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China’s impact investing is an expat project
[BEIJING] Polluted Beijing is an apt place to consider how international asset managers can incorporate concerns about the environment into their investment choices. But China's domestic share owners simply expect returns. Meanwhile, reliable information on ESG – environmental, social and governance – factors is scarce, investors and companies talk past each other, and there are plenty of other issues to worry about.
There's hope, nonetheless, according to panellists at the Asian Corporate Governance Association's ESG-focused annual conference in the Chinese capital this week: some local companies and investment firms see the point. Still, ACGA observes that the number of China companies reporting on corporate social responsibility or CSR, which rose rapidly to around 1,600 in 2014, has subsequently plateaued.
ESG, a more mature, mainstream version of CSR, is relatively new. Getting all the right data is a challenge worldwide. Companies may view reporting as a compliance exercise rather than a meaningful part of their strategic and risk-management thinking. They may focus only on good news. Or they may simply misunderstand what information investors want, a point underscored in several presentations in Beijing.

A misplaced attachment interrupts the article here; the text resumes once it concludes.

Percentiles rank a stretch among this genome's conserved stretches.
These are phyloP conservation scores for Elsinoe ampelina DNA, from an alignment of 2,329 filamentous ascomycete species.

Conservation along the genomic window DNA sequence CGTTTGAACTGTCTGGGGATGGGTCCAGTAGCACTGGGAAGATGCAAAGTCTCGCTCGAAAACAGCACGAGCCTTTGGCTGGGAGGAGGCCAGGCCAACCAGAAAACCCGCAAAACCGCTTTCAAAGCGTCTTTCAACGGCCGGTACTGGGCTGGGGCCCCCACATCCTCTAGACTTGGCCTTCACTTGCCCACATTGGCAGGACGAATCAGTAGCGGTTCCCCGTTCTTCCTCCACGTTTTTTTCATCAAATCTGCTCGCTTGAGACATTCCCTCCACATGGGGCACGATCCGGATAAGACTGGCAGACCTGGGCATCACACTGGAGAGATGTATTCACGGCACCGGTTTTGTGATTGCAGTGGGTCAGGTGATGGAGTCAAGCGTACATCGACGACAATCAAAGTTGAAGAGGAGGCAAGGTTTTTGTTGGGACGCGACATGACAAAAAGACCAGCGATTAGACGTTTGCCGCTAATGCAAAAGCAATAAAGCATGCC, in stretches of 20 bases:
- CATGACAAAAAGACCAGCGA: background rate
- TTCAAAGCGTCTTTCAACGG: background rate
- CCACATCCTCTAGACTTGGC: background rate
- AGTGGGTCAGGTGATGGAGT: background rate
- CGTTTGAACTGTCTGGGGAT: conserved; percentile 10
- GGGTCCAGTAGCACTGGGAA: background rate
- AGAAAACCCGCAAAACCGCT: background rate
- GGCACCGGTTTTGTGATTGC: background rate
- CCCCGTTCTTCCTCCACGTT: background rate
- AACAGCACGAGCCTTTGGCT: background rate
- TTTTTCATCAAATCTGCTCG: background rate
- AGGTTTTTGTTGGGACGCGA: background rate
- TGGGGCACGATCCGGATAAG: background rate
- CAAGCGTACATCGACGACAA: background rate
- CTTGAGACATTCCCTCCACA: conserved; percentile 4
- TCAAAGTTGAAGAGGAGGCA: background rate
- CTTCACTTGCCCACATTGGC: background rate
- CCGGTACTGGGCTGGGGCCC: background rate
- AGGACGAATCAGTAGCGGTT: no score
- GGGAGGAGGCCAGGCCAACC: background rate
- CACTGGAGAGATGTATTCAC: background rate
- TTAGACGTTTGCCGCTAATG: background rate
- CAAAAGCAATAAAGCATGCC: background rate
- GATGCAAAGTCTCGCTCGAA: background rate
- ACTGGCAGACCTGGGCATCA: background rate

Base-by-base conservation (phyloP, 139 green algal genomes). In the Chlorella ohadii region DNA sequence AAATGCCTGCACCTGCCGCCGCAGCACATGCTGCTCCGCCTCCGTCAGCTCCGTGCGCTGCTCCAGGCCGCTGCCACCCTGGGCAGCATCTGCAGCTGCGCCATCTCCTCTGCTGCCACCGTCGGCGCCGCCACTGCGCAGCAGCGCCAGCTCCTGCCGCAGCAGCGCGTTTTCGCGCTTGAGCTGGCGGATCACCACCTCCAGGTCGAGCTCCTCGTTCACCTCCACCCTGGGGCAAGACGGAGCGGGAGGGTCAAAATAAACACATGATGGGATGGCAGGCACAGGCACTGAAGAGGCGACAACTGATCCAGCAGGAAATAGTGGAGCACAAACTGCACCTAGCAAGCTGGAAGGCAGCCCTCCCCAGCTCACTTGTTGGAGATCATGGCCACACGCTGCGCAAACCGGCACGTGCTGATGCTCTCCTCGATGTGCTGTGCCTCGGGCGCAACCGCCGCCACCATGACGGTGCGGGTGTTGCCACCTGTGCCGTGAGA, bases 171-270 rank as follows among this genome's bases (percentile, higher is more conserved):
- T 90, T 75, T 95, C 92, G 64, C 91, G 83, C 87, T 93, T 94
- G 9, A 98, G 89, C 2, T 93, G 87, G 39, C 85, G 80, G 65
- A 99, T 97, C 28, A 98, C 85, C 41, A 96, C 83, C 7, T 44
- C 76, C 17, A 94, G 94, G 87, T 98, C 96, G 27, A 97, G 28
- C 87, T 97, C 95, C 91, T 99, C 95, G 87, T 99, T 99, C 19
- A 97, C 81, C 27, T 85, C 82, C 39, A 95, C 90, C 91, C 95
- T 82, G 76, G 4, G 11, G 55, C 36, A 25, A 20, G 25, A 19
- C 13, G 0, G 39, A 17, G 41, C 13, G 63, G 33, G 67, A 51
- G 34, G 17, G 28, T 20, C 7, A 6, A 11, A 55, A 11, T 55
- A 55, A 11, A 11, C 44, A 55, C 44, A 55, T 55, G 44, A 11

Using the data is tricky, too. By way of illustration, MSCI and FTSE ESG scores for the same global companies plotted against each other show little in the way of correlation, Charles Yonts of CLSA noted at the ACGA event. Investors have to figure out if such ratings are useful.
They also have to grapple with potentially bigger issues. For overseas-listed Chinese companies, there are basic uncertainties surrounding the legality of the so-called variable interest entities that give shareholders their indirect ownership. In many corporations, wherever listed and whether government or privately controlled, it's hard to know who makes decisions when dominant shareholders, management boards, supervisory boards and Communist Party officials are all involved.
Beijing's moves towards more shareholder-friendly state-owned enterprises (SOEs) has helped make them preferred investments over private-sector firms for international investors by a three-to-one margin, according to an ACGA survey. This surprising state of affairs probably says more about the weakness of governance at typical private companies than its strength at SOEs.
That's because corporate governance remains a work in progress in China. ESG may well take hold eventually, just as stock markets, Starbucks and smog have done. But it will take time – and for now, it's mainly a project for foreign investors.
The Asian Corporate Governance Association's annual business dialogue titled "The Rise of ESG in Asia: Implications for Companies and Investors" took place in Beijing on Nov 13 and 14.